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Might China Change Its Policy of Nonintervention?

| October 3, 2017

China has had relationships with Venezuela and Congo – countries that have experienced severe internal difficulties of late – for dozens of years. In Venezuela, China has chosen not to intervene and has withdrawn its investments. Though Beijing has yet to respond in any significant way in Congo, it can be assumed that it will take a similar approach. It does not appear that the conflicts in Congo, though they are accompanied by some financial risk to China’s economy, will affect Beijing’s overall policy regarding foreign intervention.

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The Indian-Chinese Conflict: Is It Really Heating Up?

| September 12, 2017

On July 24, 2017, China warned India “not to push its luck” – the latest salvo in a long-running border conflict. India wants the Chinese to stop construction of a road to the “chicken’s neck”: the Doklam plateau in the Himalayan mountain ridge between China and the Kingdom of Bhutan, India’s close ally. This narrow strip of land connects China to northeastern India. The Chinese road, if completed, could ultimately threaten India and would represent a major strategic advantage for the Chinese.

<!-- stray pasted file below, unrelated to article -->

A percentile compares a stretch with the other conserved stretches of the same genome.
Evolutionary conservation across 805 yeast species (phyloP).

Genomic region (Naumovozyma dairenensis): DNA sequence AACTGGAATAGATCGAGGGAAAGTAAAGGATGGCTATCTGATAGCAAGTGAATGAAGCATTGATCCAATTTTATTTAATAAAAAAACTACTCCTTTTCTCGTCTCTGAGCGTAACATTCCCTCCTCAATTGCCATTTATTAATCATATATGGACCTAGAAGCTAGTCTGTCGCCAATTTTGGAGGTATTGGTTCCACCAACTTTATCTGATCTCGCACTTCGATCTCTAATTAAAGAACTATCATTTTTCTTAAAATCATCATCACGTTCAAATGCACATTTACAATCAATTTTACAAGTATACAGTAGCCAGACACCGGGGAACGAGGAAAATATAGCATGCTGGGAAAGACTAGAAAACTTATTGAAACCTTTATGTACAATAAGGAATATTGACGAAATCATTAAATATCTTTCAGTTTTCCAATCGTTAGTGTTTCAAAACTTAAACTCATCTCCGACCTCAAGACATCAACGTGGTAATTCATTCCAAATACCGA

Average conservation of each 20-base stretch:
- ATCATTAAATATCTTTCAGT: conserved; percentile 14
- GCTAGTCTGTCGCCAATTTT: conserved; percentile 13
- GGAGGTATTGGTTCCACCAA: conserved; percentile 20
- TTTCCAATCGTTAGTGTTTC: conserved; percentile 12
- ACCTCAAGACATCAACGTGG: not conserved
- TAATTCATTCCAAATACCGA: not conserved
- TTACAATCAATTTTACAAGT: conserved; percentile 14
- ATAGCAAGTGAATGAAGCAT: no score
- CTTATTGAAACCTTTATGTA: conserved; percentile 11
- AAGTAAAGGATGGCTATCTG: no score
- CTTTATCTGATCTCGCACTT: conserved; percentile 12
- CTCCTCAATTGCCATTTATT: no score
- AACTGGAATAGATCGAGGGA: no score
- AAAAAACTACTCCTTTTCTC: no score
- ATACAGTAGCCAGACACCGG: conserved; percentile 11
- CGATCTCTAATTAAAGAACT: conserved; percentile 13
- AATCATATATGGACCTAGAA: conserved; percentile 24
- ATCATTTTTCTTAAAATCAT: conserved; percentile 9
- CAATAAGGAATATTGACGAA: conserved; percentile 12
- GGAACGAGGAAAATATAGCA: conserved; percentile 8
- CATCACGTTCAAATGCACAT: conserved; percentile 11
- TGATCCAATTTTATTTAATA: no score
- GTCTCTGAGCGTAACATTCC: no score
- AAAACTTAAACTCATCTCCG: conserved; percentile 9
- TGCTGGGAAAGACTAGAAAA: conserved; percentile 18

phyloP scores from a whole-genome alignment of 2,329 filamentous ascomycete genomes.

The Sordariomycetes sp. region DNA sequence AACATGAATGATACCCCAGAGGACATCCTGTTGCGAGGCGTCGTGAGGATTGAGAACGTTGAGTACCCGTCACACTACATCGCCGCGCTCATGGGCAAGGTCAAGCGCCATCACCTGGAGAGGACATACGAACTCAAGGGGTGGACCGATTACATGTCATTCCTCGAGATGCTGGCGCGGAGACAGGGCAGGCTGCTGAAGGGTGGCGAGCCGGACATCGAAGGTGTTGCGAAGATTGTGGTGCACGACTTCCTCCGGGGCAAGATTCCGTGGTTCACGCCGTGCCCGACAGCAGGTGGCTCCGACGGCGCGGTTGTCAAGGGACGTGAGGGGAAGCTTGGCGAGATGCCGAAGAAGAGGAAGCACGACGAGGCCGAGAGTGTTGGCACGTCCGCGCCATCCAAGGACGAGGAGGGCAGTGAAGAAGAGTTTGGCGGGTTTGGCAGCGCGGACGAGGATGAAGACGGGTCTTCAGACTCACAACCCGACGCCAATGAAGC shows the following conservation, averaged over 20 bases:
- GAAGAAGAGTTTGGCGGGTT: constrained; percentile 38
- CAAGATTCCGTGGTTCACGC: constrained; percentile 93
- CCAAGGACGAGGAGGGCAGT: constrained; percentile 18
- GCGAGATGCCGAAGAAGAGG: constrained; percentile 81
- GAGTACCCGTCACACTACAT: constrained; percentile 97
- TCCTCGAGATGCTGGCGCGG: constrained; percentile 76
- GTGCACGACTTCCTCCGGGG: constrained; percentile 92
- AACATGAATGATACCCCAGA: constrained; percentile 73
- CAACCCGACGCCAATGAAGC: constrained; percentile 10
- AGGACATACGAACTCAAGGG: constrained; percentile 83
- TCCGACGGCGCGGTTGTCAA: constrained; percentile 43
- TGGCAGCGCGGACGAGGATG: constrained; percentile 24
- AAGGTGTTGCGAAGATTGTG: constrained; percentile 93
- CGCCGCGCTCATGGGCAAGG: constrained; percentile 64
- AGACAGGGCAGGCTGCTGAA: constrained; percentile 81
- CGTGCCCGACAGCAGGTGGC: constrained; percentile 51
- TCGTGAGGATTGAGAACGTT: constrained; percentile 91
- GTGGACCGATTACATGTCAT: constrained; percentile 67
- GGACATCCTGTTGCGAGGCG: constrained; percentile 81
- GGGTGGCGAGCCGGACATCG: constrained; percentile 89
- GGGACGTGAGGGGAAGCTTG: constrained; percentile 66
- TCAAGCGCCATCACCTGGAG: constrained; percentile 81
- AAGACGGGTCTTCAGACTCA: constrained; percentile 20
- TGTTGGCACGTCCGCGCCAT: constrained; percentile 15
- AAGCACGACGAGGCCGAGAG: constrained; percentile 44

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Why Are Relations Tightening Between China and Turkey?

| September 1, 2017

The volume of trade between China and Turkey grew significantly in the first decade of this century. The countries’ relationship is now strengthening further, reflecting Turkey’s interest in participating in the BRI and the Chinese leadership’s struggles with its Uyghur minority. Judging from recent declarations, it appears the relationship will hold up, as neither side has viable alternatives to this alliance.

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Is China Intervening in the Israeli-Palestinian Conflict?

| August 13, 2017